Weed killer linked to frog mutations

Males exposed to low doses can develop multiple sex organs, Calif. scientists find

April 16, 2002|By ASSSOCIATED PRESS

WASHINGTON - Male frogs exposed to very low doses of a common weed killer can develop multiple sex organs - sometimes both male and female - researchers in California have discovered.

"I was very much surprised," at the effect on developing frogs of atrazine, an herbicide used on crops and city weeds, said Tyrone B. Hayes of the University of California at Berkeley.

Atrazine is the most commonly used weed killer in North America. Farmers on the Eastern Shore and across the country spray it on corn. Road crews and property managers use it to control weeds. It can be found in rainwater, snow runoff and ground water.

"There is virtually no atrazine-free environment," Hayes said.

In the mid-Atlantic, the weed killer was found in 72 percent of 2,000 water samples taken by the U.S. Geological Survey, including in the Potomac and Susquehanna rivers and on the Eastern Shore. It was found in urban and rural waterways, said the Survey's Scott Phillips. Peak levels occurred in May, June and July - the season when frogs and other amphibians have emerged from winter hibernation and are breeding.

Almost all of the samples taken in the region were lower than the maximum level of 3 parts per billion that the Environmental Protection Agency permits in drinking water.

But Hayes' team found atrazine affected frogs at doses as small as 0.1 part per billion. As the amount of atrazine increased as many as 20 percent of frogs exposed during their early development produced multiple sex organs or had both male and female organs. Many had small, feminized larynxes.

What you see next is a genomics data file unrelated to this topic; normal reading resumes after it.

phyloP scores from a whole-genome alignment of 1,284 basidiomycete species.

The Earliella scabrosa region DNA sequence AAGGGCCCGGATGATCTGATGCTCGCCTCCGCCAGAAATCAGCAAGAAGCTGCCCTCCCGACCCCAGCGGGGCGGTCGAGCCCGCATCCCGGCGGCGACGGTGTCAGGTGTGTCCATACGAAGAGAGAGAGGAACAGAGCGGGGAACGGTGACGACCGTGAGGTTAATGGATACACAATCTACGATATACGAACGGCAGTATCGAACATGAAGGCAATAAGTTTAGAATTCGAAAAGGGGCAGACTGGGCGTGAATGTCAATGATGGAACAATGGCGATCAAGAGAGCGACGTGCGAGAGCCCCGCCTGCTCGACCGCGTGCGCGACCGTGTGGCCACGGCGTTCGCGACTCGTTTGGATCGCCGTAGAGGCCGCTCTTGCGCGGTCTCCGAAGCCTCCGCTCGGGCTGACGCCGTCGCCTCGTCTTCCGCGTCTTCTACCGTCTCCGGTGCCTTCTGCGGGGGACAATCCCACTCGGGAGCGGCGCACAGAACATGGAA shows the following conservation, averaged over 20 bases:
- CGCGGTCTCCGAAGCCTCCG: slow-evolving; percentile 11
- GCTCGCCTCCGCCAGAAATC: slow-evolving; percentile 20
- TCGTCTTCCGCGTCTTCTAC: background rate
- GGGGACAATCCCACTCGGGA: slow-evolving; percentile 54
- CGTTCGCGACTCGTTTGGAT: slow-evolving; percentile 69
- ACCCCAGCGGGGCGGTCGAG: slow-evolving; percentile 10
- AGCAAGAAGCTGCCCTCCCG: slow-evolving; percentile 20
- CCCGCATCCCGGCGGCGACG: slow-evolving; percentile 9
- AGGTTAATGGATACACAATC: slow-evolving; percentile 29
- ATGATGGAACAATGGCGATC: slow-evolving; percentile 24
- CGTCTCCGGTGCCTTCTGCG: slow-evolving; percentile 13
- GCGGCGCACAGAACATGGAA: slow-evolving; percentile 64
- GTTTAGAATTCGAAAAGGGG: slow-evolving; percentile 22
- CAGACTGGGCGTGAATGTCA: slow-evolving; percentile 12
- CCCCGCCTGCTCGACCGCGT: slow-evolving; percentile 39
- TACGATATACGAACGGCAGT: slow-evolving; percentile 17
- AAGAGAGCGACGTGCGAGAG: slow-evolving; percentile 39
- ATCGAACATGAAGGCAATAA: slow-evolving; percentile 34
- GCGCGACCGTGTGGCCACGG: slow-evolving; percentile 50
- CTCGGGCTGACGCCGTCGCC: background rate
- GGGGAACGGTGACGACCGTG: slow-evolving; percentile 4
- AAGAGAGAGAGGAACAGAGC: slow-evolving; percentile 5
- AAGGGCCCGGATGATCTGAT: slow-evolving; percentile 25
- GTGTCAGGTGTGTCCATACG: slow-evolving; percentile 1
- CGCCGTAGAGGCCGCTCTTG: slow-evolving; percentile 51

Scientists have been trying to solve the mystery of widespread frog deformities since 1995, when a group of Minnesota schoolchildren on a field trip found frogs with missing legs, extra legs or other problems. Since then, a variety of deformities has been found in different parts of the country and different frog species. Some studies have pointed the finger at parasites, pesticides or high levels of ultraviolet light. Most researchers think there may be no single cause for the deformities.

Frogs are also disappearing from places where they once were common, in the United States, Australia and other countries. Because they spend most of their lives in water, scientists think they may be especially sensitive to environmental changes such as pollution or the loss of ponds and marshes.

Hayes' research team concluded that atrazine causes the frogs' cells to produce an enzyme called aromatase, which is present in all vertebrates, including humans. Aromatase converts the male hormone testosterone to the female hormone estrogen.

The effects on frogs in Hayes' study occurred at exposure levels more than 600 times lower than the dose that has been seen to trigger aromatase production in human cells.

The research is reported in today's issue of Proceedings of the National Academy of Science.

Hayes said he did not know whether atrazine might also be a threat to people at low levels. Unlike frogs, "we're not in the water all the time," he said. "I'm not saying it's safe for humans. I'm not saying its unsafe for humans. All I'm saying is it makes hermaphrodites of frogs," Hayes said.

Stanley I. Dodson of the University of Wisconsin at Madison called the work "the most important paper in environmental toxicology in decades."

"It shows the effect of the most commonly used herbicide on amphibians in environmentally relevant concentrations," he said.

Asked whether people should be worried, he also said: "We don't know. It's like a canary in the mine shaft sort of thing." He was referring to a traditional practice among miners, who brought canaries with them as warnings of dangerous gases. The sensitive birds would die before the concentration of the gas was enough to harm the miners.

In addition to its effects on developing frogs, the Berkeley researchers found that male frogs exposed to atrazine after reaching maturity had a decrease in testosterone to levels equivalent to that found in females.

Sun staff writer Heather Dewar contributed to this article.

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